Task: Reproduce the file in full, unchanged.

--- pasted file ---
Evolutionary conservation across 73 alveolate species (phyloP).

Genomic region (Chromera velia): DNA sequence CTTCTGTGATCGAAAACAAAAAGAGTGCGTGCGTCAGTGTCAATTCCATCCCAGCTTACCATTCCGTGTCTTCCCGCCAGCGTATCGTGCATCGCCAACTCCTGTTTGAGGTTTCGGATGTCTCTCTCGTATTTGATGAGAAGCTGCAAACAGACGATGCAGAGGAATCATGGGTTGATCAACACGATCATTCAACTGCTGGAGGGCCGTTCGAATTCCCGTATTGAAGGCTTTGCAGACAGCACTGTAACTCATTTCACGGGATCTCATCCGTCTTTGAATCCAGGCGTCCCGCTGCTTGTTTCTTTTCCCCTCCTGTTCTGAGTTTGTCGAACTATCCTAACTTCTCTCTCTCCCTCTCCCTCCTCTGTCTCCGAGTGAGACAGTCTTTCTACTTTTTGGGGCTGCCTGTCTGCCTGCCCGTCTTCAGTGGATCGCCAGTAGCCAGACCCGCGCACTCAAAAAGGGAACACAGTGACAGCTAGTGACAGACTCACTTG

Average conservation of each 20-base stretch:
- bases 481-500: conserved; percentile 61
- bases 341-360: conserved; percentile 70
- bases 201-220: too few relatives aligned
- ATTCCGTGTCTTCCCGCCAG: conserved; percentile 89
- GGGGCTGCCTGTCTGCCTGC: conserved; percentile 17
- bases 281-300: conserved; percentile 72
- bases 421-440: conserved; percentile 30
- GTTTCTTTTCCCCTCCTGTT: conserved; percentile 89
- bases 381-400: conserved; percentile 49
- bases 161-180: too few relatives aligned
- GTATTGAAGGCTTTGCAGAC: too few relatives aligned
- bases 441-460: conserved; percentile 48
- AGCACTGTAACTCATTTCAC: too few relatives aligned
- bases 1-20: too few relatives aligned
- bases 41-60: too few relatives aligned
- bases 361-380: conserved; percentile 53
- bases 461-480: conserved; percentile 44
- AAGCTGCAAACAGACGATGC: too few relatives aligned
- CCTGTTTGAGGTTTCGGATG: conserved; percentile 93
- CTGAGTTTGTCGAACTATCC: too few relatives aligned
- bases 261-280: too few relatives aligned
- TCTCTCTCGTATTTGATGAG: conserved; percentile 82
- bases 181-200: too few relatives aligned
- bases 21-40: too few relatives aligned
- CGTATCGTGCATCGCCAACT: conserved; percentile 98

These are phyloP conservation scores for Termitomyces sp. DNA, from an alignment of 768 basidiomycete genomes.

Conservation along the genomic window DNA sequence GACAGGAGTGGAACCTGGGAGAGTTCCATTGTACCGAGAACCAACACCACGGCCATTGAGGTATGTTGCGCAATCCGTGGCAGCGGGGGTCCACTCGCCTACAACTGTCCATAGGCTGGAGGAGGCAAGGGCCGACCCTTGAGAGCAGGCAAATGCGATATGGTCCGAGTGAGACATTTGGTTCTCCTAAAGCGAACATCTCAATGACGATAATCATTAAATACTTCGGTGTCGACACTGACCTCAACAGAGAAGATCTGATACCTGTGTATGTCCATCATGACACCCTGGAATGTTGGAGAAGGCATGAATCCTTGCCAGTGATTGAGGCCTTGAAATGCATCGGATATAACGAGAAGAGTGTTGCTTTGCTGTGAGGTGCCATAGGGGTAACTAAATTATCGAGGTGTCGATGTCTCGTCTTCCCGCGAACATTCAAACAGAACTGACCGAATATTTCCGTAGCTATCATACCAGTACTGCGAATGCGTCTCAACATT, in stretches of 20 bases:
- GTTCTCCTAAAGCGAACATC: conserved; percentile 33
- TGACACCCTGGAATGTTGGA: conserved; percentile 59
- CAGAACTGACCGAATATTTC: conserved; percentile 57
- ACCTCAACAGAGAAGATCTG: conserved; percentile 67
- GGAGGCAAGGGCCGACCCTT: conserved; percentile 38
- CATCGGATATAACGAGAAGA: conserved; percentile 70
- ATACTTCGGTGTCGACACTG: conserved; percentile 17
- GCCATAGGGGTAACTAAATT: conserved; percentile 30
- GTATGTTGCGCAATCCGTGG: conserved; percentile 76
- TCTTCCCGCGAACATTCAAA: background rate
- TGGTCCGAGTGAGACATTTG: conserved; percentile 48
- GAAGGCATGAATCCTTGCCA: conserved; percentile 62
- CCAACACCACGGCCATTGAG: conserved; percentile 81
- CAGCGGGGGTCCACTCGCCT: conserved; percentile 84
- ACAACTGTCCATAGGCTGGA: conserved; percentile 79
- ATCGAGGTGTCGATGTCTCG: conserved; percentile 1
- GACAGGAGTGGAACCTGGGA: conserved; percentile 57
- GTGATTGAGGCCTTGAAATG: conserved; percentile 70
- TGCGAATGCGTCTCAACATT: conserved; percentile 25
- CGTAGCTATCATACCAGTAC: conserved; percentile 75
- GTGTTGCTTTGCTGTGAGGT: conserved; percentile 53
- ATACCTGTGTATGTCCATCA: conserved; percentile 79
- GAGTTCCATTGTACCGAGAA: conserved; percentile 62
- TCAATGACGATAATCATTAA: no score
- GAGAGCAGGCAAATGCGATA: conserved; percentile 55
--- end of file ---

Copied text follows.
Evolutionary conservation across 73 alveolate species (phyloP).

Genomic region (Chromera velia): DNA sequence CTTCTGTGATCGAAAACAAAAAGAGTGCGTGCGTCAGTGTCAATTCCATCCCAGCTTACCATTCCGTGTCTTCCCGCCAGCGTATCGTGCATCGCCAACTCCTGTTTGAGGTTTCGGATGTCTCTCTCGTATTTGATGAGAAGCTGCAAACAGACGATGCAGAGGAATCATGGGTTGATCAACACGATCATTCAACTGCTGGAGGGCCGTTCGAATTCCCGTATTGAAGGCTTTGCAGACAGCACTGTAACTCATTTCACGGGATCTCATCCGTCTTTGAATCCAGGCGTCCCGCTGCTTGTTTCTTTTCCCCTCCTGTTCTGAGTTTGTCGAACTATCCTAACTTCTCTCTCTCCCTCTCCCTCCTCTGTCTCCGAGTGAGACAGTCTTTCTACTTTTTGGGGCTGCCTGTCTGCCTGCCCGTCTTCAGTGGATCGCCAGTAGCCAGACCCGCGCACTCAAAAAGGGAACACAGTGACAGCTAGTGACAGACTCACTTG

Average conservation of each 20-base stretch:
- bases 481-500: conserved; percentile 61
- bases 341-360: conserved; percentile 70
- bases 201-220: too few relatives aligned
- ATTCCGTGTCTTCCCGCCAG: conserved; percentile 89
- GGGGCTGCCTGTCTGCCTGC: conserved; percentile 17
- bases 281-300: conserved; percentile 72
- bases 421-440: conserved; percentile 30
- GTTTCTTTTCCCCTCCTGTT: conserved; percentile 89
- bases 381-400: conserved; percentile 49
- bases 161-180: too few relatives aligned
- GTATTGAAGGCTTTGCAGAC: too few relatives aligned
- bases 441-460: conserved; percentile 48
- AGCACTGTAACTCATTTCAC: too few relatives aligned
- bases 1-20: too few relatives aligned
- bases 41-60: too few relatives aligned
- bases 361-380: conserved; percentile 53
- bases 461-480: conserved; percentile 44
- AAGCTGCAAACAGACGATGC: too few relatives aligned
- CCTGTTTGAGGTTTCGGATG: conserved; percentile 93
- CTGAGTTTGTCGAACTATCC: too few relatives aligned
- bases 261-280: too few relatives aligned
- TCTCTCTCGTATTTGATGAG: conserved; percentile 82
- bases 181-200: too few relatives aligned
- bases 21-40: too few relatives aligned
- CGTATCGTGCATCGCCAACT: conserved; percentile 98

These are phyloP conservation scores for Termitomyces sp. DNA, from an alignment of 768 basidiomycete genomes.

Conservation along the genomic window DNA sequence GACAGGAGTGGAACCTGGGAGAGTTCCATTGTACCGAGAACCAACACCACGGCCATTGAGGTATGTTGCGCAATCCGTGGCAGCGGGGGTCCACTCGCCTACAACTGTCCATAGGCTGGAGGAGGCAAGGGCCGACCCTTGAGAGCAGGCAAATGCGATATGGTCCGAGTGAGACATTTGGTTCTCCTAAAGCGAACATCTCAATGACGATAATCATTAAATACTTCGGTGTCGACACTGACCTCAACAGAGAAGATCTGATACCTGTGTATGTCCATCATGACACCCTGGAATGTTGGAGAAGGCATGAATCCTTGCCAGTGATTGAGGCCTTGAAATGCATCGGATATAACGAGAAGAGTGTTGCTTTGCTGTGAGGTGCCATAGGGGTAACTAAATTATCGAGGTGTCGATGTCTCGTCTTCCCGCGAACATTCAAACAGAACTGACCGAATATTTCCGTAGCTATCATACCAGTACTGCGAATGCGTCTCAACATT, in stretches of 20 bases:
- GTTCTCCTAAAGCGAACATC: conserved; percentile 33
- TGACACCCTGGAATGTTGGA: conserved; percentile 59
- CAGAACTGACCGAATATTTC: conserved; percentile 57
- ACCTCAACAGAGAAGATCTG: conserved; percentile 67
- GGAGGCAAGGGCCGACCCTT: conserved; percentile 38
- CATCGGATATAACGAGAAGA: conserved; percentile 70
- ATACTTCGGTGTCGACACTG: conserved; percentile 17
- GCCATAGGGGTAACTAAATT: conserved; percentile 30
- GTATGTTGCGCAATCCGTGG: conserved; percentile 76
- TCTTCCCGCGAACATTCAAA: background rate
- TGGTCCGAGTGAGACATTTG: conserved; percentile 48
- GAAGGCATGAATCCTTGCCA: conserved; percentile 62
- CCAACACCACGGCCATTGAG: conserved; percentile 81
- CAGCGGGGGTCCACTCGCCT: conserved; percentile 84
- ACAACTGTCCATAGGCTGGA: conserved; percentile 79
- ATCGAGGTGTCGATGTCTCG: conserved; percentile 1
- GACAGGAGTGGAACCTGGGA: conserved; percentile 57
- GTGATTGAGGCCTTGAAATG: conserved; percentile 70
- TGCGAATGCGTCTCAACATT: conserved; percentile 25
- CGTAGCTATCATACCAGTAC: conserved; percentile 75
- GTGTTGCTTTGCTGTGAGGT: conserved; percentile 53
- ATACCTGTGTATGTCCATCA: conserved; percentile 79
- GAGTTCCATTGTACCGAGAA: conserved; percentile 62
- TCAATGACGATAATCATTAA: no score
- GAGAGCAGGCAAATGCGATA: conserved; percentile 55